Over the last five years I’ve developed a vex curriculum for a project based Introduction to Robotics course. However, the powerpoints are still useful for anyone interested in picking up a concept like gear theory, or arm design.
There is a tried and true one semester unit plan, powerpoints, and assignments. The powerpoints are relatively simple, but they include lots of robot pictures and animations to illustrate concepts. Each project assignment includes instructions for an A, B, and C level challenge. Some weeks have seperate software and hardware challenges.
I don’t know how it compares to the Autodesk curriculum but its free and posted online at the following link.
I’ve tried several approaches, and I just started cleaning up and consolidating so everything is still in beta. Please let me know if you find anything useful or in need of correction. I need feedback before I decide if I should continue cleaning up my resources for online consumption.
I just went out and looked at most of your presentations and the one that you used for your source. I think that they all look great and would a very valuable and useful teaching aide for a robotics class or for a VEX team just getting started.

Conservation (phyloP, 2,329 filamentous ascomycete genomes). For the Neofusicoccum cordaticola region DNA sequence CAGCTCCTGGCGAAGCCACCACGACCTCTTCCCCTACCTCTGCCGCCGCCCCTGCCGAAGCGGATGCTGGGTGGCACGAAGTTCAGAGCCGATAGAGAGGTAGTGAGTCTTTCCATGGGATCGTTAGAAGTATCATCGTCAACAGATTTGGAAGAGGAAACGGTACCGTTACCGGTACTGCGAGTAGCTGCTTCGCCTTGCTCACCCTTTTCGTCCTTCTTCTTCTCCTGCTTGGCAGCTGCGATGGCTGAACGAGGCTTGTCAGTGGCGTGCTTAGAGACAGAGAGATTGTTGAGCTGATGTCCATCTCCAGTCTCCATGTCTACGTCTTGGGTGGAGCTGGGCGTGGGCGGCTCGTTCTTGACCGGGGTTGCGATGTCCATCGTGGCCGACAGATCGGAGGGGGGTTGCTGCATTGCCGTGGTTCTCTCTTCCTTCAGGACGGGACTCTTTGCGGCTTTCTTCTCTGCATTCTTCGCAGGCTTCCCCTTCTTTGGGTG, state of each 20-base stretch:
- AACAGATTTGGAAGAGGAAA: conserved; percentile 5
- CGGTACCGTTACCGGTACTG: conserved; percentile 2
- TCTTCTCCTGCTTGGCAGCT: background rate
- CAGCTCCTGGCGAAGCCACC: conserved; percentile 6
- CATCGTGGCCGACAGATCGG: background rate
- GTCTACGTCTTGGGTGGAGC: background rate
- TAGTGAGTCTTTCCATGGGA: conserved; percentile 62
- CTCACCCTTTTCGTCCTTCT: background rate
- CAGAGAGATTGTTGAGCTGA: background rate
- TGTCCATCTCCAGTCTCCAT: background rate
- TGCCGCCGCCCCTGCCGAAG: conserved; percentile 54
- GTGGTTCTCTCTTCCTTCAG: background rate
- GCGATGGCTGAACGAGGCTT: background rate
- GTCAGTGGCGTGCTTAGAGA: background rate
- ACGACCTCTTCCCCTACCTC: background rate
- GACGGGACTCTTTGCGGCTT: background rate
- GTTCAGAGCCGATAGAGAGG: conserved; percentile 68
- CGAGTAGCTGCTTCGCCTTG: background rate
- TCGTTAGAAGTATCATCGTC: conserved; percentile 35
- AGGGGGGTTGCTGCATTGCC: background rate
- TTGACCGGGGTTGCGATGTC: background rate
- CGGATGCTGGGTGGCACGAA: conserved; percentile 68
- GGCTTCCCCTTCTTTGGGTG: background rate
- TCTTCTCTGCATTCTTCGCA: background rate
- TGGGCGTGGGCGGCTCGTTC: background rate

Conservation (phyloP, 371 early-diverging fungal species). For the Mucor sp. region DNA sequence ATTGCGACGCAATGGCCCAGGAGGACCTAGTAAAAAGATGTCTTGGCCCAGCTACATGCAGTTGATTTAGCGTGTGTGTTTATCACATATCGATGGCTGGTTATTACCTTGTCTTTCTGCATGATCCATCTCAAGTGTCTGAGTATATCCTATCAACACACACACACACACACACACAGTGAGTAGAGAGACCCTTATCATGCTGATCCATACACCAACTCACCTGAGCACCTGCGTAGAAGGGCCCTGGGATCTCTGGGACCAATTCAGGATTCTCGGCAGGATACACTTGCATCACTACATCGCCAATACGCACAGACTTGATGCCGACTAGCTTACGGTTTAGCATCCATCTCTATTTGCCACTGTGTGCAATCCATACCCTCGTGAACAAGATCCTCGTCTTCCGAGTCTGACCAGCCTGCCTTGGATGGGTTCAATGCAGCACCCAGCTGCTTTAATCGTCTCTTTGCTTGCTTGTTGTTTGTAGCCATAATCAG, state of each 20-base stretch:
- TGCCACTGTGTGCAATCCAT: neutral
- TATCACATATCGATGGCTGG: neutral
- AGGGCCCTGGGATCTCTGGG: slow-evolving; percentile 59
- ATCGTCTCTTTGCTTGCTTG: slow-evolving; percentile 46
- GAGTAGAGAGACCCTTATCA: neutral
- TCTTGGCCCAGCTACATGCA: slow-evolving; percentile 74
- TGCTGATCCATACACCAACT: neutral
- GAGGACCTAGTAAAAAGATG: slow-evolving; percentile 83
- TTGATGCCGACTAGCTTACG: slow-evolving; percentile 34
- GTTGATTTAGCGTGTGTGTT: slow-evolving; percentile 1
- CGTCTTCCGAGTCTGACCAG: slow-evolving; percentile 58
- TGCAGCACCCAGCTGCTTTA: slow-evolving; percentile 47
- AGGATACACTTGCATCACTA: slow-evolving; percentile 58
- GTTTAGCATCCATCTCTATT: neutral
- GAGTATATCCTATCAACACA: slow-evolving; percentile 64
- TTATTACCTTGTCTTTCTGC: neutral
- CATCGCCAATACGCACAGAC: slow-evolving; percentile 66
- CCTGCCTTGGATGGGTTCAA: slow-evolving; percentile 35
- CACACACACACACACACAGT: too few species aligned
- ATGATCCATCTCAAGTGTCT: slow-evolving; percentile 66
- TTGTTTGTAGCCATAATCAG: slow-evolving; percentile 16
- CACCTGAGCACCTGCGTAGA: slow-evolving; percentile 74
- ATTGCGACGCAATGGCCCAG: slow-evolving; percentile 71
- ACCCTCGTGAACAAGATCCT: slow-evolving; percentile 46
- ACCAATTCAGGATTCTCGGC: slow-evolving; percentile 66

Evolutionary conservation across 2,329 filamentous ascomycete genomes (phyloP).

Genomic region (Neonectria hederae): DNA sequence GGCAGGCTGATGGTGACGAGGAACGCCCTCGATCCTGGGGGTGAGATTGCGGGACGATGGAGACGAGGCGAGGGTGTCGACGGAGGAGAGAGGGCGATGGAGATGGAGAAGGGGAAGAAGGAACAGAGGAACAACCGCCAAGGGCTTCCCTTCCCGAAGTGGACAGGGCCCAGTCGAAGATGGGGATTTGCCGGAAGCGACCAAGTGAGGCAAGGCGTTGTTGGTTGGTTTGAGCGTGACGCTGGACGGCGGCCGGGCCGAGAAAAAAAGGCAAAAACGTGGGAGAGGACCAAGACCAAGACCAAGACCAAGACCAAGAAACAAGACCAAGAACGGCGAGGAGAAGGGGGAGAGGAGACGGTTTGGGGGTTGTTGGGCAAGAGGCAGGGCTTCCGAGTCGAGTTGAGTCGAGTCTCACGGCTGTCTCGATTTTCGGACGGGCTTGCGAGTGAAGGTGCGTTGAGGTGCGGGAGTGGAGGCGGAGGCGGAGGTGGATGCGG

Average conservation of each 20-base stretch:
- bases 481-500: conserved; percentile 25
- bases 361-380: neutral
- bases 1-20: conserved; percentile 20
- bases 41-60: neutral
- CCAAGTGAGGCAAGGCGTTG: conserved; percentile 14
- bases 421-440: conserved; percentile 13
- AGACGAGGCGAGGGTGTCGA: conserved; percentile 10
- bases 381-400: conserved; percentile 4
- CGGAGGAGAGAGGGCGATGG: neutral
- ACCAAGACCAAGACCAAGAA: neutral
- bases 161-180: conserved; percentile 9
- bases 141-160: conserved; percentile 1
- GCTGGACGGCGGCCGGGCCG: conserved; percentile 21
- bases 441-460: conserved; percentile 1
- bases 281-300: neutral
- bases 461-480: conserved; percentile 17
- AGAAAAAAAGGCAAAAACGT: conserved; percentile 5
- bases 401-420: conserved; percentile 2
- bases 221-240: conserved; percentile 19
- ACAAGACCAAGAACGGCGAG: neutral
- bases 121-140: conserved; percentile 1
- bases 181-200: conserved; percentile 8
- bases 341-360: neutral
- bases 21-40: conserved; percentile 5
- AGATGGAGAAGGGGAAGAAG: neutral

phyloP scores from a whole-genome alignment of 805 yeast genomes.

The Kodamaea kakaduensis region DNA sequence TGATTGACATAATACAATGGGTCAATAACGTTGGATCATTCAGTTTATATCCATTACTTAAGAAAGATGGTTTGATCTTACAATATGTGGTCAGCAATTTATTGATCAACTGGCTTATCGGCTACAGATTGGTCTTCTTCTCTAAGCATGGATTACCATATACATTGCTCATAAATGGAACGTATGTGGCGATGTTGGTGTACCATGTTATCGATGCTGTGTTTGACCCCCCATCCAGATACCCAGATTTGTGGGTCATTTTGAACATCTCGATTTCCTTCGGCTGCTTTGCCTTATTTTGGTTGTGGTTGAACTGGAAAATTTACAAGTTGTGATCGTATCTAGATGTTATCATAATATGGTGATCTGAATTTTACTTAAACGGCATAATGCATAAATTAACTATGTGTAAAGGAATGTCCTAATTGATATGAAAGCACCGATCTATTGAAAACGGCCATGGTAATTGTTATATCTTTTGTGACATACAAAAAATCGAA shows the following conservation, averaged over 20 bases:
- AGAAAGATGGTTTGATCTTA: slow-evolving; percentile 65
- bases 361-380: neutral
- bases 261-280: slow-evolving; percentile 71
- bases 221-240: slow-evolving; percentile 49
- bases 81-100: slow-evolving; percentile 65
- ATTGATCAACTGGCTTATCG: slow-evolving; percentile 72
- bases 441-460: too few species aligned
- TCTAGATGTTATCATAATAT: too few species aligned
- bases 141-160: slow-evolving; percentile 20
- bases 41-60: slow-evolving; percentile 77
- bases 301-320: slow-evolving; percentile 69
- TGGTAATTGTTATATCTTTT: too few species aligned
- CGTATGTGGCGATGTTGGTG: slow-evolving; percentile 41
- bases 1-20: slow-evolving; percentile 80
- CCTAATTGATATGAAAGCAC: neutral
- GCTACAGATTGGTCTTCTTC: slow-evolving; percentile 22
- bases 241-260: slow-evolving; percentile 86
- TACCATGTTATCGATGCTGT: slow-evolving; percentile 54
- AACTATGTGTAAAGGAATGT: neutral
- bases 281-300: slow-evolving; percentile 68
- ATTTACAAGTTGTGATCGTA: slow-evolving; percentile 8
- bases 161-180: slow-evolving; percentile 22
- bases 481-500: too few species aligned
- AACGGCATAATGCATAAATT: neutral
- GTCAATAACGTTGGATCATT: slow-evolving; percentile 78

The only mistake that I saw was that you hadn’t updated the “encoders” to the new ones. In one of the presentations, I think the arm one, it showed the old encoders and mentioned that the encoders couldn’t provide information on the direction that a shaft was turning.
Other than that, I say great job! I wish that they had VEX robotics classes when I was in school.
If my free curriculum looks just like the curriculum created by a graphics/design company, I’m happy. What are you suggesting I update the graphics on: assignments, powerpoints, or the website itself?
I haven’t decided what to do with my programming materials yet. When I first started this I developed several assignments to teach students C with a free compiler and MPLab (should I post them?). Since then I’ve found that students understand algorithim design much better when they start with EasyC and integrate programming with building robots (hence the special software challenges as part of the assignments). I haven’t spent time developing more EasyC programming powerpoints since I’m not sure how long EasyC is going to be around.